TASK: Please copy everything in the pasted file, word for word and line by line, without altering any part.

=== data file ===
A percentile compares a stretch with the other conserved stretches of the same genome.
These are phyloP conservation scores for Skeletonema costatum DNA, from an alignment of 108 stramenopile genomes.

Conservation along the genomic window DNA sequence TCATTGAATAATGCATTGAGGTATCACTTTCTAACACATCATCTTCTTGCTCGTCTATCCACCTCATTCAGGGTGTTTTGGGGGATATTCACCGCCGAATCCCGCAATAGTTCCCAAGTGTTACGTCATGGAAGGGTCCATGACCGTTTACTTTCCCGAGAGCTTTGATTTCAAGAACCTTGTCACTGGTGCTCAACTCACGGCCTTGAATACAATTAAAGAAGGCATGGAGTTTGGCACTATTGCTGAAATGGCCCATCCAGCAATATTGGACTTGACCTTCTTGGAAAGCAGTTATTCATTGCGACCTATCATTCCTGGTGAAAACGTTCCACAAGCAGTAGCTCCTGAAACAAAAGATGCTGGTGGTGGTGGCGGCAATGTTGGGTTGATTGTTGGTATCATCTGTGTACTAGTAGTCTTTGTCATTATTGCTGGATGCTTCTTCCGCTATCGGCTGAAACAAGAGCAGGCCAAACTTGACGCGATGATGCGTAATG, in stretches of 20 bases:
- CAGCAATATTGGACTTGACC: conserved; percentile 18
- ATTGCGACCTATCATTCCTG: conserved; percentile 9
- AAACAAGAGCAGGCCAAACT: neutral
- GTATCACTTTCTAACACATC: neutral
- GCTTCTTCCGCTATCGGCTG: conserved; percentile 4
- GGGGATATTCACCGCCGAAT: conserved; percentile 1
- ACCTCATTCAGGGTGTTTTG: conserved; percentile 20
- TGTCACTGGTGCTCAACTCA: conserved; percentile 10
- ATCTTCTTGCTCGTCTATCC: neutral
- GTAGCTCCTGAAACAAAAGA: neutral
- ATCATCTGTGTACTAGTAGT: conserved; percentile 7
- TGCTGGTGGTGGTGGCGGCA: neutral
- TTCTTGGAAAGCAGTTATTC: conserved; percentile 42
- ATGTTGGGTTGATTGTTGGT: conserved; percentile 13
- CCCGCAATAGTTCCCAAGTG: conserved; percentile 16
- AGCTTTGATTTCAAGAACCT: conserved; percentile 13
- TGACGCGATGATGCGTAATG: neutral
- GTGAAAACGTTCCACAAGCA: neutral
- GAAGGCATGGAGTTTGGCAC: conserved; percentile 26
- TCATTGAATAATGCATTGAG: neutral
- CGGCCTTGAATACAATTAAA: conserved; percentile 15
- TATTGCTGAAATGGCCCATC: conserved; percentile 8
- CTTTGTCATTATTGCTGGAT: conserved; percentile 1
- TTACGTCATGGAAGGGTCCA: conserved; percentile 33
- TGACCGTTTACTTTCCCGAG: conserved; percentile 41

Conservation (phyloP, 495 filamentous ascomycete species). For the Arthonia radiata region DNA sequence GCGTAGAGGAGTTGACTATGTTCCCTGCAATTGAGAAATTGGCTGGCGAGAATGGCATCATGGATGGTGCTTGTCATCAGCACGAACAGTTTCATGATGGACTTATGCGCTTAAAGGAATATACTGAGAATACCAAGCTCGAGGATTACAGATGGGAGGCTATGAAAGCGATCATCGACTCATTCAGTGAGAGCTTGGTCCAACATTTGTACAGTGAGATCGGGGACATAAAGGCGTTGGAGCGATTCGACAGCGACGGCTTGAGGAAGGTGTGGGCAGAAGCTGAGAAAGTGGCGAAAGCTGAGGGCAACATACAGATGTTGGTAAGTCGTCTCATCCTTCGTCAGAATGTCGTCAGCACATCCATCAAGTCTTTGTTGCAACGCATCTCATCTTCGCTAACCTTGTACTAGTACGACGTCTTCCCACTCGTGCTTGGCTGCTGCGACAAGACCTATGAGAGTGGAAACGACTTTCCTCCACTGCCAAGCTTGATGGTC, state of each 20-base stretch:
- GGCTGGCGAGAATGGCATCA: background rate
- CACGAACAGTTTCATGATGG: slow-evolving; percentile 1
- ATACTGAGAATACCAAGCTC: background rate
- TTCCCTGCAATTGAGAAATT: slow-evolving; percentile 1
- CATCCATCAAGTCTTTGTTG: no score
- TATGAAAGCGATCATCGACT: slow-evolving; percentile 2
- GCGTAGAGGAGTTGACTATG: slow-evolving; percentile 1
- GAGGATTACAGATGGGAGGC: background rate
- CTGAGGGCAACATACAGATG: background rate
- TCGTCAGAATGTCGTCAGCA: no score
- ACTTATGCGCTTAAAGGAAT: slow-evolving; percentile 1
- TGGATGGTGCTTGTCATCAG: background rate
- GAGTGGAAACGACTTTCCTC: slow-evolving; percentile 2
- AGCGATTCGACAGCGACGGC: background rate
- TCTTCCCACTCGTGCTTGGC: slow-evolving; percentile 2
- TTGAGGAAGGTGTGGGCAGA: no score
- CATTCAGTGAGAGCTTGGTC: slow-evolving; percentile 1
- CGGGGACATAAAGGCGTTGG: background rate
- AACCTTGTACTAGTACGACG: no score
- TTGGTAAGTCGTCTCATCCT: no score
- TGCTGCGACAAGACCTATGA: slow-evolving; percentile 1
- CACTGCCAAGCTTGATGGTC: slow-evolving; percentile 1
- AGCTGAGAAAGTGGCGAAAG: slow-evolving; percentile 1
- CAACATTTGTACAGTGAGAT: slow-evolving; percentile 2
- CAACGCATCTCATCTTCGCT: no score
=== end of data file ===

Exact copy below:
A percentile compares a stretch with the other conserved stretches of the same genome.
These are phyloP conservation scores for Skeletonema costatum DNA, from an alignment of 108 stramenopile genomes.

Conservation along the genomic window DNA sequence TCATTGAATAATGCATTGAGGTATCACTTTCTAACACATCATCTTCTTGCTCGTCTATCCACCTCATTCAGGGTGTTTTGGGGGATATTCACCGCCGAATCCCGCAATAGTTCCCAAGTGTTACGTCATGGAAGGGTCCATGACCGTTTACTTTCCCGAGAGCTTTGATTTCAAGAACCTTGTCACTGGTGCTCAACTCACGGCCTTGAATACAATTAAAGAAGGCATGGAGTTTGGCACTATTGCTGAAATGGCCCATCCAGCAATATTGGACTTGACCTTCTTGGAAAGCAGTTATTCATTGCGACCTATCATTCCTGGTGAAAACGTTCCACAAGCAGTAGCTCCTGAAACAAAAGATGCTGGTGGTGGTGGCGGCAATGTTGGGTTGATTGTTGGTATCATCTGTGTACTAGTAGTCTTTGTCATTATTGCTGGATGCTTCTTCCGCTATCGGCTGAAACAAGAGCAGGCCAAACTTGACGCGATGATGCGTAATG, in stretches of 20 bases:
- CAGCAATATTGGACTTGACC: conserved; percentile 18
- ATTGCGACCTATCATTCCTG: conserved; percentile 9
- AAACAAGAGCAGGCCAAACT: neutral
- GTATCACTTTCTAACACATC: neutral
- GCTTCTTCCGCTATCGGCTG: conserved; percentile 4
- GGGGATATTCACCGCCGAAT: conserved; percentile 1
- ACCTCATTCAGGGTGTTTTG: conserved; percentile 20
- TGTCACTGGTGCTCAACTCA: conserved; percentile 10
- ATCTTCTTGCTCGTCTATCC: neutral
- GTAGCTCCTGAAACAAAAGA: neutral
- ATCATCTGTGTACTAGTAGT: conserved; percentile 7
- TGCTGGTGGTGGTGGCGGCA: neutral
- TTCTTGGAAAGCAGTTATTC: conserved; percentile 42
- ATGTTGGGTTGATTGTTGGT: conserved; percentile 13
- CCCGCAATAGTTCCCAAGTG: conserved; percentile 16
- AGCTTTGATTTCAAGAACCT: conserved; percentile 13
- TGACGCGATGATGCGTAATG: neutral
- GTGAAAACGTTCCACAAGCA: neutral
- GAAGGCATGGAGTTTGGCAC: conserved; percentile 26
- TCATTGAATAATGCATTGAG: neutral
- CGGCCTTGAATACAATTAAA: conserved; percentile 15
- TATTGCTGAAATGGCCCATC: conserved; percentile 8
- CTTTGTCATTATTGCTGGAT: conserved; percentile 1
- TTACGTCATGGAAGGGTCCA: conserved; percentile 33
- TGACCGTTTACTTTCCCGAG: conserved; percentile 41

Conservation (phyloP, 495 filamentous ascomycete species). For the Arthonia radiata region DNA sequence GCGTAGAGGAGTTGACTATGTTCCCTGCAATTGAGAAATTGGCTGGCGAGAATGGCATCATGGATGGTGCTTGTCATCAGCACGAACAGTTTCATGATGGACTTATGCGCTTAAAGGAATATACTGAGAATACCAAGCTCGAGGATTACAGATGGGAGGCTATGAAAGCGATCATCGACTCATTCAGTGAGAGCTTGGTCCAACATTTGTACAGTGAGATCGGGGACATAAAGGCGTTGGAGCGATTCGACAGCGACGGCTTGAGGAAGGTGTGGGCAGAAGCTGAGAAAGTGGCGAAAGCTGAGGGCAACATACAGATGTTGGTAAGTCGTCTCATCCTTCGTCAGAATGTCGTCAGCACATCCATCAAGTCTTTGTTGCAACGCATCTCATCTTCGCTAACCTTGTACTAGTACGACGTCTTCCCACTCGTGCTTGGCTGCTGCGACAAGACCTATGAGAGTGGAAACGACTTTCCTCCACTGCCAAGCTTGATGGTC, state of each 20-base stretch:
- GGCTGGCGAGAATGGCATCA: background rate
- CACGAACAGTTTCATGATGG: slow-evolving; percentile 1
- ATACTGAGAATACCAAGCTC: background rate
- TTCCCTGCAATTGAGAAATT: slow-evolving; percentile 1
- CATCCATCAAGTCTTTGTTG: no score
- TATGAAAGCGATCATCGACT: slow-evolving; percentile 2
- GCGTAGAGGAGTTGACTATG: slow-evolving; percentile 1
- GAGGATTACAGATGGGAGGC: background rate
- CTGAGGGCAACATACAGATG: background rate
- TCGTCAGAATGTCGTCAGCA: no score
- ACTTATGCGCTTAAAGGAAT: slow-evolving; percentile 1
- TGGATGGTGCTTGTCATCAG: background rate
- GAGTGGAAACGACTTTCCTC: slow-evolving; percentile 2
- AGCGATTCGACAGCGACGGC: background rate
- TCTTCCCACTCGTGCTTGGC: slow-evolving; percentile 2
- TTGAGGAAGGTGTGGGCAGA: no score
- CATTCAGTGAGAGCTTGGTC: slow-evolving; percentile 1
- CGGGGACATAAAGGCGTTGG: background rate
- AACCTTGTACTAGTACGACG: no score
- TTGGTAAGTCGTCTCATCCT: no score
- TGCTGCGACAAGACCTATGA: slow-evolving; percentile 1
- CACTGCCAAGCTTGATGGTC: slow-evolving; percentile 1
- AGCTGAGAAAGTGGCGAAAG: slow-evolving; percentile 1
- CAACATTTGTACAGTGAGAT: slow-evolving; percentile 2
- CAACGCATCTCATCTTCGCT: no score